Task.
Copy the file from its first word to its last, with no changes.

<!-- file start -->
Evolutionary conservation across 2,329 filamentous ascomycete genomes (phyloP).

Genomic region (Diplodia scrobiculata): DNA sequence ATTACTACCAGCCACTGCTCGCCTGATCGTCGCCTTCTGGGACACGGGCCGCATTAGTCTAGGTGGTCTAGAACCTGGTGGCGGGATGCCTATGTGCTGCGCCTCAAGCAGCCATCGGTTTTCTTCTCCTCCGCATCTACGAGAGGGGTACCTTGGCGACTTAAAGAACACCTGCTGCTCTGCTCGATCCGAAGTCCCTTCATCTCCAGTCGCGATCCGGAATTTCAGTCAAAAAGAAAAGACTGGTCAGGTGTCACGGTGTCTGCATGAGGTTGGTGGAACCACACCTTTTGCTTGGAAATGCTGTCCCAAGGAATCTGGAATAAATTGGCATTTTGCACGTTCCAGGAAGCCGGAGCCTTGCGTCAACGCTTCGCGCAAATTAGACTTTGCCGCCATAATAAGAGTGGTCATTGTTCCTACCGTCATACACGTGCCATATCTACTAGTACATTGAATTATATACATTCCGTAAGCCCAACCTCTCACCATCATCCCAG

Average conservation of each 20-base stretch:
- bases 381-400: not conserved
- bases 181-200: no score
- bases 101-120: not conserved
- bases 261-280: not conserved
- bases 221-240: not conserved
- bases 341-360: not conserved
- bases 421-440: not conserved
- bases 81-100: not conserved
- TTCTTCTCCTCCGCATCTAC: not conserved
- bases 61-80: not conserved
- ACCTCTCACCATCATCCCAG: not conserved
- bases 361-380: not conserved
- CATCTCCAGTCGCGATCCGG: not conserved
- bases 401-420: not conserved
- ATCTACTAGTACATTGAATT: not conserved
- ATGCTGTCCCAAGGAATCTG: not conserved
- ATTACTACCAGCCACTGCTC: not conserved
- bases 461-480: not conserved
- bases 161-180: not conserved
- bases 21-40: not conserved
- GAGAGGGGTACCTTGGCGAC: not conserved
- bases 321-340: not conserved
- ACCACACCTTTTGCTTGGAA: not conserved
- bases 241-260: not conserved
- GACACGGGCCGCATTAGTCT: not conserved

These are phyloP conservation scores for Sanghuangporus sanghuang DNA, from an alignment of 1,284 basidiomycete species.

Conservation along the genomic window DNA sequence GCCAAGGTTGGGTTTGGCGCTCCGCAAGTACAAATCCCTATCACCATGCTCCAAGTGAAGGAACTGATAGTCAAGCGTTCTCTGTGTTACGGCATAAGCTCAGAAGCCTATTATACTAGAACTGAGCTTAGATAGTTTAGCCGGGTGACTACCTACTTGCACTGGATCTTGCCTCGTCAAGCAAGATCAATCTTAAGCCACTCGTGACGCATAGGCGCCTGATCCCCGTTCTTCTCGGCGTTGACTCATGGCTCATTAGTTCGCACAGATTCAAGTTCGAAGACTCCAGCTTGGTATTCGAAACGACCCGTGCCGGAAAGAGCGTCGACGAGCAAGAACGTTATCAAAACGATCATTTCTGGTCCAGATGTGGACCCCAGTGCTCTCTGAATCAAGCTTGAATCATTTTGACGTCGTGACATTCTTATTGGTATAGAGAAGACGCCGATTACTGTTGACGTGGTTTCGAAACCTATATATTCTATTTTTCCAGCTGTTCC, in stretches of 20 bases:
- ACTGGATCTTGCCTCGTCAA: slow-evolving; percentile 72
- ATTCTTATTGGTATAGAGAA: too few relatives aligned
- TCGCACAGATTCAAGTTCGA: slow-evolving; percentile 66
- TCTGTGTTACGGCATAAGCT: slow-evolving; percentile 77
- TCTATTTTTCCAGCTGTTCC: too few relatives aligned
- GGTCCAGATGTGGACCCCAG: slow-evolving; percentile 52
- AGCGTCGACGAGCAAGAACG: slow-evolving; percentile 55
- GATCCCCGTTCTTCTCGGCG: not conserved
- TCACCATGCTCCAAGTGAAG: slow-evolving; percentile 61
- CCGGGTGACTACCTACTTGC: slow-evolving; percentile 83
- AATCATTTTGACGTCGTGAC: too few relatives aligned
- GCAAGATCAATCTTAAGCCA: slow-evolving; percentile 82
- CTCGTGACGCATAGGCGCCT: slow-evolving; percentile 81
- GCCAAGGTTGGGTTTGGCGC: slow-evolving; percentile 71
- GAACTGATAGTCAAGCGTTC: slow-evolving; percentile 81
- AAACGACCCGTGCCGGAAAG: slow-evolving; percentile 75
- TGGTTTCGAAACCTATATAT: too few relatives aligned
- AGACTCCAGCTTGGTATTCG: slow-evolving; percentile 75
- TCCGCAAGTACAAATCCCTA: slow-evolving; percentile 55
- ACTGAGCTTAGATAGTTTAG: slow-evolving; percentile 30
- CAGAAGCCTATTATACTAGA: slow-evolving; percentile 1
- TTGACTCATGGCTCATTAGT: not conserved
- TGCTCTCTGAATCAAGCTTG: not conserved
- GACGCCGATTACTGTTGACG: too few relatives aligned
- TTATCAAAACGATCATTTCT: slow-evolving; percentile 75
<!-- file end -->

Evolutionary conservation across 2,329 filamentous ascomycete genomes (phyloP).

Genomic region (Diplodia scrobiculata): DNA sequence ATTACTACCAGCCACTGCTCGCCTGATCGTCGCCTTCTGGGACACGGGCCGCATTAGTCTAGGTGGTCTAGAACCTGGTGGCGGGATGCCTATGTGCTGCGCCTCAAGCAGCCATCGGTTTTCTTCTCCTCCGCATCTACGAGAGGGGTACCTTGGCGACTTAAAGAACACCTGCTGCTCTGCTCGATCCGAAGTCCCTTCATCTCCAGTCGCGATCCGGAATTTCAGTCAAAAAGAAAAGACTGGTCAGGTGTCACGGTGTCTGCATGAGGTTGGTGGAACCACACCTTTTGCTTGGAAATGCTGTCCCAAGGAATCTGGAATAAATTGGCATTTTGCACGTTCCAGGAAGCCGGAGCCTTGCGTCAACGCTTCGCGCAAATTAGACTTTGCCGCCATAATAAGAGTGGTCATTGTTCCTACCGTCATACACGTGCCATATCTACTAGTACATTGAATTATATACATTCCGTAAGCCCAACCTCTCACCATCATCCCAG

Average conservation of each 20-base stretch:
- bases 381-400: not conserved
- bases 181-200: no score
- bases 101-120: not conserved
- bases 261-280: not conserved
- bases 221-240: not conserved
- bases 341-360: not conserved
- bases 421-440: not conserved
- bases 81-100: not conserved
- TTCTTCTCCTCCGCATCTAC: not conserved
- bases 61-80: not conserved
- ACCTCTCACCATCATCCCAG: not conserved
- bases 361-380: not conserved
- CATCTCCAGTCGCGATCCGG: not conserved
- bases 401-420: not conserved
- ATCTACTAGTACATTGAATT: not conserved
- ATGCTGTCCCAAGGAATCTG: not conserved
- ATTACTACCAGCCACTGCTC: not conserved
- bases 461-480: not conserved
- bases 161-180: not conserved
- bases 21-40: not conserved
- GAGAGGGGTACCTTGGCGAC: not conserved
- bases 321-340: not conserved
- ACCACACCTTTTGCTTGGAA: not conserved
- bases 241-260: not conserved
- GACACGGGCCGCATTAGTCT: not conserved

These are phyloP conservation scores for Sanghuangporus sanghuang DNA, from an alignment of 1,284 basidiomycete species.

Conservation along the genomic window DNA sequence GCCAAGGTTGGGTTTGGCGCTCCGCAAGTACAAATCCCTATCACCATGCTCCAAGTGAAGGAACTGATAGTCAAGCGTTCTCTGTGTTACGGCATAAGCTCAGAAGCCTATTATACTAGAACTGAGCTTAGATAGTTTAGCCGGGTGACTACCTACTTGCACTGGATCTTGCCTCGTCAAGCAAGATCAATCTTAAGCCACTCGTGACGCATAGGCGCCTGATCCCCGTTCTTCTCGGCGTTGACTCATGGCTCATTAGTTCGCACAGATTCAAGTTCGAAGACTCCAGCTTGGTATTCGAAACGACCCGTGCCGGAAAGAGCGTCGACGAGCAAGAACGTTATCAAAACGATCATTTCTGGTCCAGATGTGGACCCCAGTGCTCTCTGAATCAAGCTTGAATCATTTTGACGTCGTGACATTCTTATTGGTATAGAGAAGACGCCGATTACTGTTGACGTGGTTTCGAAACCTATATATTCTATTTTTCCAGCTGTTCC, in stretches of 20 bases:
- ACTGGATCTTGCCTCGTCAA: slow-evolving; percentile 72
- ATTCTTATTGGTATAGAGAA: too few relatives aligned
- TCGCACAGATTCAAGTTCGA: slow-evolving; percentile 66
- TCTGTGTTACGGCATAAGCT: slow-evolving; percentile 77
- TCTATTTTTCCAGCTGTTCC: too few relatives aligned
- GGTCCAGATGTGGACCCCAG: slow-evolving; percentile 52
- AGCGTCGACGAGCAAGAACG: slow-evolving; percentile 55
- GATCCCCGTTCTTCTCGGCG: not conserved
- TCACCATGCTCCAAGTGAAG: slow-evolving; percentile 61
- CCGGGTGACTACCTACTTGC: slow-evolving; percentile 83
- AATCATTTTGACGTCGTGAC: too few relatives aligned
- GCAAGATCAATCTTAAGCCA: slow-evolving; percentile 82
- CTCGTGACGCATAGGCGCCT: slow-evolving; percentile 81
- GCCAAGGTTGGGTTTGGCGC: slow-evolving; percentile 71
- GAACTGATAGTCAAGCGTTC: slow-evolving; percentile 81
- AAACGACCCGTGCCGGAAAG: slow-evolving; percentile 75
- TGGTTTCGAAACCTATATAT: too few relatives aligned
- AGACTCCAGCTTGGTATTCG: slow-evolving; percentile 75
- TCCGCAAGTACAAATCCCTA: slow-evolving; percentile 55
- ACTGAGCTTAGATAGTTTAG: slow-evolving; percentile 30
- CAGAAGCCTATTATACTAGA: slow-evolving; percentile 1
- TTGACTCATGGCTCATTAGT: not conserved
- TGCTCTCTGAATCAAGCTTG: not conserved
- GACGCCGATTACTGTTGACG: too few relatives aligned
- TTATCAAAACGATCATTTCT: slow-evolving; percentile 75